WHERE CLAUSE:

The ‘Where’ Clause is the most treasured conditional statement in MySQL according to me. In due course of experience, you will know that the most used condition will be under the syntax of ‘Where’ Clause.

The General Syntax is:

SELECT column1, column2, …

FROM table_name

WHERE columnN  condition;

Let us try to obtain the details of Students who failed in the class having ‘F’ grade and some more conditions subsequently.

There is a series of Queries on the use of WHERE Clause that will make you understand the concept crystal clear!

SELECT name,marks,grade,mobile
FROM school
WHERE grade = “F”;

SELECT  roll, name,marks
FROM school
WHERE marks>80;

SELECT state,govt,population
FROM country
WHERE population>100000000;

SELECT product, name, quantity
FROM store
WHERE exp<curdate();

SELECT product, name, exp
FROM store
WHERE price>1000;

SELECT * 
FROM railways
WHERE train_no = 12437;

SELECT train_no, train_name, costperkm
FROM railways
WHERE costperkm<100;

SELECT service_no, name, ranks, unit
FROM air_force
WHERE service_no<800000;

LIKE CLAUSE:

The ganeral Syntax is

SELECT column1, column2, …

FROM table_name

WHERE columnN LIKE pattern;

The LIKE Clause has two important operators namely, ‘%’ and ‘_’ where % represents any number of characters including zero or one but _ represents only one character.

The LIKE Clause is mainly designed for string matching and comparison and all the names you have can be manipulated using the LIKE Clause.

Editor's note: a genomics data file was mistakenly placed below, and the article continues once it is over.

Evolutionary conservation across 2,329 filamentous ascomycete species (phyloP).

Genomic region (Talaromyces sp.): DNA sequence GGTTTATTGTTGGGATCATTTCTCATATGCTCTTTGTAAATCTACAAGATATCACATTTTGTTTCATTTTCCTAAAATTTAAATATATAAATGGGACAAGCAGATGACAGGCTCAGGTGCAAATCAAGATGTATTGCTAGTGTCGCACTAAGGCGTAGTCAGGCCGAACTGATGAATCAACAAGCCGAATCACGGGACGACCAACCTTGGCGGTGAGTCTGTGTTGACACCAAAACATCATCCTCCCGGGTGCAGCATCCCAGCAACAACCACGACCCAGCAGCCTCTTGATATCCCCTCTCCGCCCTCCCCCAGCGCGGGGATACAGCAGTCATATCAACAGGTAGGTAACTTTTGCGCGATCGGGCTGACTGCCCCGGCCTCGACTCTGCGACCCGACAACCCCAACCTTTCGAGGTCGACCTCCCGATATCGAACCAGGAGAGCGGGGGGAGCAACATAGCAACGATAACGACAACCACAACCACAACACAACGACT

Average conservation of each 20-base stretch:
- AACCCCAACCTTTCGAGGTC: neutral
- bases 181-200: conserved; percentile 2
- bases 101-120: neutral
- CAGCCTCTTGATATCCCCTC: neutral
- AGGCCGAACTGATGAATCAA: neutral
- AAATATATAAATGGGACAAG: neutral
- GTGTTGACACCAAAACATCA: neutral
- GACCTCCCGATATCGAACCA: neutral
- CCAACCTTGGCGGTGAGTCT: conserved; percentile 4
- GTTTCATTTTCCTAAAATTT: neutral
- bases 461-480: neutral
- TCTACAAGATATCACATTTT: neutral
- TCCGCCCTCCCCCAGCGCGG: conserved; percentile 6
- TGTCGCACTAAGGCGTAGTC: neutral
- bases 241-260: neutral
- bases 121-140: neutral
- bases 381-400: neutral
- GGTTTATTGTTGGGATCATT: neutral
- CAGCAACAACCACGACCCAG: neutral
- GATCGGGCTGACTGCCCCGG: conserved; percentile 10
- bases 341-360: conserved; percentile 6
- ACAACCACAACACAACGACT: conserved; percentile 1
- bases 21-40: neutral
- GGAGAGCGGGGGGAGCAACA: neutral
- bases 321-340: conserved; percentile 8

SELECT state, capital, govt
FROM country
WHERE govt LIKE ”%BJP%”;

If there is a special need of finding the Products of a Store which starts with the letter ‘S’, then this can be achieved by the following Query:

SELECT product, name
FROM store
WHERE name LIKE “S%”;

If there is a need of finding a String that has a particular number of Characters from the Column. In fact, all the specific pattern can be obtained from the use of these two operators.

Let’s imagine the teachers wants to know which students have 5 letters in their name.

SELECT roll, name
FROM school
WHERE name LIKE “_____”;

//5 underscores

The former Query shows a result of Empty set because there is no such name in the Name List whose name is like that format, if the name like “n a m e” was present, the query would have shown that.

But, the LIKE Clause doesn’t get restricted to Strings as well. The Integers can also be compared using that. If you want to check a 3-digit Quantity in the Store list, then the following Query would help:

SELECT *
FROM store
WHERE quantity LIKE "___";

//3 underscores

Conclusion:

This segment will relate you to the actual implementations of the Operators and the 2 Clauses. You may feel the way how you can filter the results in Net when the user gives a specific condition. How to show the correct results where the user starts typing the actual word and much more!

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